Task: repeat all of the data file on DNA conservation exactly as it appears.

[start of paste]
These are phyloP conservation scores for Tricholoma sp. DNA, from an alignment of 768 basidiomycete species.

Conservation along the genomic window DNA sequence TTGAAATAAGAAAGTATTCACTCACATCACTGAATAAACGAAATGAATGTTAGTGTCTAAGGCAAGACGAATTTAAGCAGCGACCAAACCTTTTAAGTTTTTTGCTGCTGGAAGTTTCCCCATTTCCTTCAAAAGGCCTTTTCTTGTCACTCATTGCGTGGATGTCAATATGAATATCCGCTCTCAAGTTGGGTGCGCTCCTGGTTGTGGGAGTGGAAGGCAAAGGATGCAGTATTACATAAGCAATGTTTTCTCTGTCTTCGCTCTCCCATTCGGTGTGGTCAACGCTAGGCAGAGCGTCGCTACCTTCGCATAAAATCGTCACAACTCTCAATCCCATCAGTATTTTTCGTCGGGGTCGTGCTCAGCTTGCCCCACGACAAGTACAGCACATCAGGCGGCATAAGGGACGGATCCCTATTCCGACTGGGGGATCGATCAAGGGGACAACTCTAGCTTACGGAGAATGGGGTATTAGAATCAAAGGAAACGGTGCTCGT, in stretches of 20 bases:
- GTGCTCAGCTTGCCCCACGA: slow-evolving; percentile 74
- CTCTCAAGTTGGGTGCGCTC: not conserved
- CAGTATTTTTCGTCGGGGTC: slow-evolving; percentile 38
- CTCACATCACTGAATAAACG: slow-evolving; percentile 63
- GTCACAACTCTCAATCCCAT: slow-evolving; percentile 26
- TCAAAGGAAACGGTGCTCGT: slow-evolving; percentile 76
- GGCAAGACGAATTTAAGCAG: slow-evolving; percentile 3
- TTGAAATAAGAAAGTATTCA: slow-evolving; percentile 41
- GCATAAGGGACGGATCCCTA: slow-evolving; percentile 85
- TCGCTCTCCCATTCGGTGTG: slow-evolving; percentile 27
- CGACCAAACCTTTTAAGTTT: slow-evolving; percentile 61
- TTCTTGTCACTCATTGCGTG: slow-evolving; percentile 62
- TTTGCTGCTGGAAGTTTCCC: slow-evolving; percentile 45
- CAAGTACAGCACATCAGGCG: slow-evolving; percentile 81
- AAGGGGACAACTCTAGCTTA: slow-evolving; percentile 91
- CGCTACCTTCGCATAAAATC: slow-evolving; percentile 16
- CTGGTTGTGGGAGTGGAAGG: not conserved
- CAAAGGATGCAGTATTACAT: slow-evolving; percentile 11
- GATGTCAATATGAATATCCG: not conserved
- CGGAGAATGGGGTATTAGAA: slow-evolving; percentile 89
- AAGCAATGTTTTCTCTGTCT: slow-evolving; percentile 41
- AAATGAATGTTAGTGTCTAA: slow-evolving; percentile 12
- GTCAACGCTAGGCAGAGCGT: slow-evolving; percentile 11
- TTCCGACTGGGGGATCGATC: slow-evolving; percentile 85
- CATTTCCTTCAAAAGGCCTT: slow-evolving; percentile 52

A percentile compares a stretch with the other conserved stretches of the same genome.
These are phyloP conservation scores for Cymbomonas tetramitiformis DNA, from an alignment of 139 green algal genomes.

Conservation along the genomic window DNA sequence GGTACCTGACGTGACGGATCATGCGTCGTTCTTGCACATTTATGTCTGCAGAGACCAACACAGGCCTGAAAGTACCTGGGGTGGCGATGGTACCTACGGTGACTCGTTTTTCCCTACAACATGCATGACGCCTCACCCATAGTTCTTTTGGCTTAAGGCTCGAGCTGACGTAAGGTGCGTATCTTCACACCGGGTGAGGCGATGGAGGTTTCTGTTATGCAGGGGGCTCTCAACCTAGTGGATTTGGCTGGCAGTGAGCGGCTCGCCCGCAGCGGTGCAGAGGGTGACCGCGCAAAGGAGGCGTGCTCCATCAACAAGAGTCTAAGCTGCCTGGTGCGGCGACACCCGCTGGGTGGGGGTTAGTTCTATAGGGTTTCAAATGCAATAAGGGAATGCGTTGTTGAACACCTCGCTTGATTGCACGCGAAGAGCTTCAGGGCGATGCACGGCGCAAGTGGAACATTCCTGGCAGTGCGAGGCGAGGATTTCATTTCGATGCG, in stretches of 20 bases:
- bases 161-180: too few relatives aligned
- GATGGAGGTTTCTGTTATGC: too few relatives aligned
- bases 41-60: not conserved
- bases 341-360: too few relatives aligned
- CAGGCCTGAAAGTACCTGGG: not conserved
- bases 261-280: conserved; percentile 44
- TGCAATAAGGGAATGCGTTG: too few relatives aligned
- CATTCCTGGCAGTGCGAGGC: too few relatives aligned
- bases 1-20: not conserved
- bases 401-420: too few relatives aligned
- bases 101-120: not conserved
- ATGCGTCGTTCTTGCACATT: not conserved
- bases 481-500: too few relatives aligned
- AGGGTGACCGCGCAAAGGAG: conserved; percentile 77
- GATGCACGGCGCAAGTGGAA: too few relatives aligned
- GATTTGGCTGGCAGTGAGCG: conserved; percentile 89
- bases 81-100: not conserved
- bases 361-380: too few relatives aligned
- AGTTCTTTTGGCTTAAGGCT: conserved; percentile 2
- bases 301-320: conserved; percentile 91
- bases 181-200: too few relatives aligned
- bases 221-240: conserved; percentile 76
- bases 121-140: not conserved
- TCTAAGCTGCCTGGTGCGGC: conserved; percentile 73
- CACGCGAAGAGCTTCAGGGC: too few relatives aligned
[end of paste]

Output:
These are phyloP conservation scores for Tricholoma sp. DNA, from an alignment of 768 basidiomycete species.

Conservation along the genomic window DNA sequence TTGAAATAAGAAAGTATTCACTCACATCACTGAATAAACGAAATGAATGTTAGTGTCTAAGGCAAGACGAATTTAAGCAGCGACCAAACCTTTTAAGTTTTTTGCTGCTGGAAGTTTCCCCATTTCCTTCAAAAGGCCTTTTCTTGTCACTCATTGCGTGGATGTCAATATGAATATCCGCTCTCAAGTTGGGTGCGCTCCTGGTTGTGGGAGTGGAAGGCAAAGGATGCAGTATTACATAAGCAATGTTTTCTCTGTCTTCGCTCTCCCATTCGGTGTGGTCAACGCTAGGCAGAGCGTCGCTACCTTCGCATAAAATCGTCACAACTCTCAATCCCATCAGTATTTTTCGTCGGGGTCGTGCTCAGCTTGCCCCACGACAAGTACAGCACATCAGGCGGCATAAGGGACGGATCCCTATTCCGACTGGGGGATCGATCAAGGGGACAACTCTAGCTTACGGAGAATGGGGTATTAGAATCAAAGGAAACGGTGCTCGT, in stretches of 20 bases:
- GTGCTCAGCTTGCCCCACGA: slow-evolving; percentile 74
- CTCTCAAGTTGGGTGCGCTC: not conserved
- CAGTATTTTTCGTCGGGGTC: slow-evolving; percentile 38
- CTCACATCACTGAATAAACG: slow-evolving; percentile 63
- GTCACAACTCTCAATCCCAT: slow-evolving; percentile 26
- TCAAAGGAAACGGTGCTCGT: slow-evolving; percentile 76
- GGCAAGACGAATTTAAGCAG: slow-evolving; percentile 3
- TTGAAATAAGAAAGTATTCA: slow-evolving; percentile 41
- GCATAAGGGACGGATCCCTA: slow-evolving; percentile 85
- TCGCTCTCCCATTCGGTGTG: slow-evolving; percentile 27
- CGACCAAACCTTTTAAGTTT: slow-evolving; percentile 61
- TTCTTGTCACTCATTGCGTG: slow-evolving; percentile 62
- TTTGCTGCTGGAAGTTTCCC: slow-evolving; percentile 45
- CAAGTACAGCACATCAGGCG: slow-evolving; percentile 81
- AAGGGGACAACTCTAGCTTA: slow-evolving; percentile 91
- CGCTACCTTCGCATAAAATC: slow-evolving; percentile 16
- CTGGTTGTGGGAGTGGAAGG: not conserved
- CAAAGGATGCAGTATTACAT: slow-evolving; percentile 11
- GATGTCAATATGAATATCCG: not conserved
- CGGAGAATGGGGTATTAGAA: slow-evolving; percentile 89
- AAGCAATGTTTTCTCTGTCT: slow-evolving; percentile 41
- AAATGAATGTTAGTGTCTAA: slow-evolving; percentile 12
- GTCAACGCTAGGCAGAGCGT: slow-evolving; percentile 11
- TTCCGACTGGGGGATCGATC: slow-evolving; percentile 85
- CATTTCCTTCAAAAGGCCTT: slow-evolving; percentile 52

A percentile compares a stretch with the other conserved stretches of the same genome.
These are phyloP conservation scores for Cymbomonas tetramitiformis DNA, from an alignment of 139 green algal genomes.

Conservation along the genomic window DNA sequence GGTACCTGACGTGACGGATCATGCGTCGTTCTTGCACATTTATGTCTGCAGAGACCAACACAGGCCTGAAAGTACCTGGGGTGGCGATGGTACCTACGGTGACTCGTTTTTCCCTACAACATGCATGACGCCTCACCCATAGTTCTTTTGGCTTAAGGCTCGAGCTGACGTAAGGTGCGTATCTTCACACCGGGTGAGGCGATGGAGGTTTCTGTTATGCAGGGGGCTCTCAACCTAGTGGATTTGGCTGGCAGTGAGCGGCTCGCCCGCAGCGGTGCAGAGGGTGACCGCGCAAAGGAGGCGTGCTCCATCAACAAGAGTCTAAGCTGCCTGGTGCGGCGACACCCGCTGGGTGGGGGTTAGTTCTATAGGGTTTCAAATGCAATAAGGGAATGCGTTGTTGAACACCTCGCTTGATTGCACGCGAAGAGCTTCAGGGCGATGCACGGCGCAAGTGGAACATTCCTGGCAGTGCGAGGCGAGGATTTCATTTCGATGCG, in stretches of 20 bases:
- bases 161-180: too few relatives aligned
- GATGGAGGTTTCTGTTATGC: too few relatives aligned
- bases 41-60: not conserved
- bases 341-360: too few relatives aligned
- CAGGCCTGAAAGTACCTGGG: not conserved
- bases 261-280: conserved; percentile 44
- TGCAATAAGGGAATGCGTTG: too few relatives aligned
- CATTCCTGGCAGTGCGAGGC: too few relatives aligned
- bases 1-20: not conserved
- bases 401-420: too few relatives aligned
- bases 101-120: not conserved
- ATGCGTCGTTCTTGCACATT: not conserved
- bases 481-500: too few relatives aligned
- AGGGTGACCGCGCAAAGGAG: conserved; percentile 77
- GATGCACGGCGCAAGTGGAA: too few relatives aligned
- GATTTGGCTGGCAGTGAGCG: conserved; percentile 89
- bases 81-100: not conserved
- bases 361-380: too few relatives aligned
- AGTTCTTTTGGCTTAAGGCT: conserved; percentile 2
- bases 301-320: conserved; percentile 91
- bases 181-200: too few relatives aligned
- bases 221-240: conserved; percentile 76
- bases 121-140: not conserved
- TCTAAGCTGCCTGGTGCGGC: conserved; percentile 73
- CACGCGAAGAGCTTCAGGGC: too few relatives aligned